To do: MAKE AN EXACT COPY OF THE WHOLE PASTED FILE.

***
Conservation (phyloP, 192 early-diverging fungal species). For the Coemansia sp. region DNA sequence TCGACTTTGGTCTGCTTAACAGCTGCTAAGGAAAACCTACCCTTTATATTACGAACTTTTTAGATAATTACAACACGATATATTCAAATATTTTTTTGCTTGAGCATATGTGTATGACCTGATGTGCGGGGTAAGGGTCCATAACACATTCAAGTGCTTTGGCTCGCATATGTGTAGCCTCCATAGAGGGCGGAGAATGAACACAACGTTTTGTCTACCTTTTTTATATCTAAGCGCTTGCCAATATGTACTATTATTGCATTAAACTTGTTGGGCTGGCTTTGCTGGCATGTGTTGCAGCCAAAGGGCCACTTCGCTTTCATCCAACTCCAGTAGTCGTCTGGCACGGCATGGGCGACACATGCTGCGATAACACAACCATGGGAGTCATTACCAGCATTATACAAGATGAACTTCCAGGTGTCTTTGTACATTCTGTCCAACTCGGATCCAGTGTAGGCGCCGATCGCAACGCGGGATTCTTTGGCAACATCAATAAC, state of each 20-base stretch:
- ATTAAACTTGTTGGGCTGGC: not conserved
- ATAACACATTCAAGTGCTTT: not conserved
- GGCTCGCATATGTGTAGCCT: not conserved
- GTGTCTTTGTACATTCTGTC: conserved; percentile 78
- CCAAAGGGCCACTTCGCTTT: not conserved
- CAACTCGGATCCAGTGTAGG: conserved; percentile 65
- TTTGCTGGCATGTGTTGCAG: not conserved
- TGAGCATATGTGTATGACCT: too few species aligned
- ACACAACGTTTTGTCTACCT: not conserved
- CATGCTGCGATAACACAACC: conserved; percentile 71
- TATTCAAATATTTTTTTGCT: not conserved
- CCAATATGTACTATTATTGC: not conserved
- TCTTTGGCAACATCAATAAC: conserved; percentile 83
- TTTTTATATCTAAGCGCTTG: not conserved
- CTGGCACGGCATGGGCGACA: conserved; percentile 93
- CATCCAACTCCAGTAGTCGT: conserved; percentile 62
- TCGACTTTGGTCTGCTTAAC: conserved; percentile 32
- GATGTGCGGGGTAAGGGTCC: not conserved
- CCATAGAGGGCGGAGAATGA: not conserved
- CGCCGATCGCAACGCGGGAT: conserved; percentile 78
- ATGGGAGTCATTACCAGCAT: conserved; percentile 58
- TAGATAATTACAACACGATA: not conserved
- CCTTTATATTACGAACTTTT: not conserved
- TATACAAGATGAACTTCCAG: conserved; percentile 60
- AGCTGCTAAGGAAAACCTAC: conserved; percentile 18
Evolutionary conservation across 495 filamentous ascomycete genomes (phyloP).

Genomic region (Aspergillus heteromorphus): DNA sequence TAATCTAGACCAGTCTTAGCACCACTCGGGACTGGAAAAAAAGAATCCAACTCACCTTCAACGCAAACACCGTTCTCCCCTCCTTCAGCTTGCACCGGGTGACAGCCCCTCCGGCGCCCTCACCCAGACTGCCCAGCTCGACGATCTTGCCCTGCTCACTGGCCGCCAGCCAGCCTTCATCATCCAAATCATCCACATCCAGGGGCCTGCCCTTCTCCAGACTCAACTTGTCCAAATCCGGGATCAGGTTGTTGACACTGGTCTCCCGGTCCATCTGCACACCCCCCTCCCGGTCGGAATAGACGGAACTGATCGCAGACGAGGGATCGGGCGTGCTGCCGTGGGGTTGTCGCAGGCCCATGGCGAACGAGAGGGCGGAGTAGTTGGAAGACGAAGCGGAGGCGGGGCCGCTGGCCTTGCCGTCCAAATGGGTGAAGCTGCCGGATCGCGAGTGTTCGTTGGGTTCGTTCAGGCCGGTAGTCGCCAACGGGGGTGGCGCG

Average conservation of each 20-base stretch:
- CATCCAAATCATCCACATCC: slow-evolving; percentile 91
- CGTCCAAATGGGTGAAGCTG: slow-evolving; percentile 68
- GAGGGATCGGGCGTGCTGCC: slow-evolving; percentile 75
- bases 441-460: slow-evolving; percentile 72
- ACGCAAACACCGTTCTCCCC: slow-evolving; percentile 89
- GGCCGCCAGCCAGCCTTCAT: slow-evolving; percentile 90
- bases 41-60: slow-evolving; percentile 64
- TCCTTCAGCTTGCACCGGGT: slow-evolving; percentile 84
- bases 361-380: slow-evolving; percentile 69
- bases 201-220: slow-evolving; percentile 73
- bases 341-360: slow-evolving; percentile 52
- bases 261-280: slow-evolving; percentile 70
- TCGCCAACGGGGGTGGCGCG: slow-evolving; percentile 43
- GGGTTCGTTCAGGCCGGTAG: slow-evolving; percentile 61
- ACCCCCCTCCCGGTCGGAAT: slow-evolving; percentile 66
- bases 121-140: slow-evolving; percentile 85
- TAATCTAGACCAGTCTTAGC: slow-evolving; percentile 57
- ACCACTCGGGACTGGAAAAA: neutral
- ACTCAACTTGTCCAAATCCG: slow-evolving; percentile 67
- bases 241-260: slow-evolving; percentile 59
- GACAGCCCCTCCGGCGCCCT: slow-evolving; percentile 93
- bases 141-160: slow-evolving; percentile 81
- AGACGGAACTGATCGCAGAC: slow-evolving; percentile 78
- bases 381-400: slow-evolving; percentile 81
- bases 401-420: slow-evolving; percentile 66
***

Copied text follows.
Conservation (phyloP, 192 early-diverging fungal species). For the Coemansia sp. region DNA sequence TCGACTTTGGTCTGCTTAACAGCTGCTAAGGAAAACCTACCCTTTATATTACGAACTTTTTAGATAATTACAACACGATATATTCAAATATTTTTTTGCTTGAGCATATGTGTATGACCTGATGTGCGGGGTAAGGGTCCATAACACATTCAAGTGCTTTGGCTCGCATATGTGTAGCCTCCATAGAGGGCGGAGAATGAACACAACGTTTTGTCTACCTTTTTTATATCTAAGCGCTTGCCAATATGTACTATTATTGCATTAAACTTGTTGGGCTGGCTTTGCTGGCATGTGTTGCAGCCAAAGGGCCACTTCGCTTTCATCCAACTCCAGTAGTCGTCTGGCACGGCATGGGCGACACATGCTGCGATAACACAACCATGGGAGTCATTACCAGCATTATACAAGATGAACTTCCAGGTGTCTTTGTACATTCTGTCCAACTCGGATCCAGTGTAGGCGCCGATCGCAACGCGGGATTCTTTGGCAACATCAATAAC, state of each 20-base stretch:
- ATTAAACTTGTTGGGCTGGC: not conserved
- ATAACACATTCAAGTGCTTT: not conserved
- GGCTCGCATATGTGTAGCCT: not conserved
- GTGTCTTTGTACATTCTGTC: conserved; percentile 78
- CCAAAGGGCCACTTCGCTTT: not conserved
- CAACTCGGATCCAGTGTAGG: conserved; percentile 65
- TTTGCTGGCATGTGTTGCAG: not conserved
- TGAGCATATGTGTATGACCT: too few species aligned
- ACACAACGTTTTGTCTACCT: not conserved
- CATGCTGCGATAACACAACC: conserved; percentile 71
- TATTCAAATATTTTTTTGCT: not conserved
- CCAATATGTACTATTATTGC: not conserved
- TCTTTGGCAACATCAATAAC: conserved; percentile 83
- TTTTTATATCTAAGCGCTTG: not conserved
- CTGGCACGGCATGGGCGACA: conserved; percentile 93
- CATCCAACTCCAGTAGTCGT: conserved; percentile 62
- TCGACTTTGGTCTGCTTAAC: conserved; percentile 32
- GATGTGCGGGGTAAGGGTCC: not conserved
- CCATAGAGGGCGGAGAATGA: not conserved
- CGCCGATCGCAACGCGGGAT: conserved; percentile 78
- ATGGGAGTCATTACCAGCAT: conserved; percentile 58
- TAGATAATTACAACACGATA: not conserved
- CCTTTATATTACGAACTTTT: not conserved
- TATACAAGATGAACTTCCAG: conserved; percentile 60
- AGCTGCTAAGGAAAACCTAC: conserved; percentile 18
Evolutionary conservation across 495 filamentous ascomycete genomes (phyloP).

Genomic region (Aspergillus heteromorphus): DNA sequence TAATCTAGACCAGTCTTAGCACCACTCGGGACTGGAAAAAAAGAATCCAACTCACCTTCAACGCAAACACCGTTCTCCCCTCCTTCAGCTTGCACCGGGTGACAGCCCCTCCGGCGCCCTCACCCAGACTGCCCAGCTCGACGATCTTGCCCTGCTCACTGGCCGCCAGCCAGCCTTCATCATCCAAATCATCCACATCCAGGGGCCTGCCCTTCTCCAGACTCAACTTGTCCAAATCCGGGATCAGGTTGTTGACACTGGTCTCCCGGTCCATCTGCACACCCCCCTCCCGGTCGGAATAGACGGAACTGATCGCAGACGAGGGATCGGGCGTGCTGCCGTGGGGTTGTCGCAGGCCCATGGCGAACGAGAGGGCGGAGTAGTTGGAAGACGAAGCGGAGGCGGGGCCGCTGGCCTTGCCGTCCAAATGGGTGAAGCTGCCGGATCGCGAGTGTTCGTTGGGTTCGTTCAGGCCGGTAGTCGCCAACGGGGGTGGCGCG

Average conservation of each 20-base stretch:
- CATCCAAATCATCCACATCC: slow-evolving; percentile 91
- CGTCCAAATGGGTGAAGCTG: slow-evolving; percentile 68
- GAGGGATCGGGCGTGCTGCC: slow-evolving; percentile 75
- bases 441-460: slow-evolving; percentile 72
- ACGCAAACACCGTTCTCCCC: slow-evolving; percentile 89
- GGCCGCCAGCCAGCCTTCAT: slow-evolving; percentile 90
- bases 41-60: slow-evolving; percentile 64
- TCCTTCAGCTTGCACCGGGT: slow-evolving; percentile 84
- bases 361-380: slow-evolving; percentile 69
- bases 201-220: slow-evolving; percentile 73
- bases 341-360: slow-evolving; percentile 52
- bases 261-280: slow-evolving; percentile 70
- TCGCCAACGGGGGTGGCGCG: slow-evolving; percentile 43
- GGGTTCGTTCAGGCCGGTAG: slow-evolving; percentile 61
- ACCCCCCTCCCGGTCGGAAT: slow-evolving; percentile 66
- bases 121-140: slow-evolving; percentile 85
- TAATCTAGACCAGTCTTAGC: slow-evolving; percentile 57
- ACCACTCGGGACTGGAAAAA: neutral
- ACTCAACTTGTCCAAATCCG: slow-evolving; percentile 67
- bases 241-260: slow-evolving; percentile 59
- GACAGCCCCTCCGGCGCCCT: slow-evolving; percentile 93
- bases 141-160: slow-evolving; percentile 81
- AGACGGAACTGATCGCAGAC: slow-evolving; percentile 78
- bases 381-400: slow-evolving; percentile 81
- bases 401-420: slow-evolving; percentile 66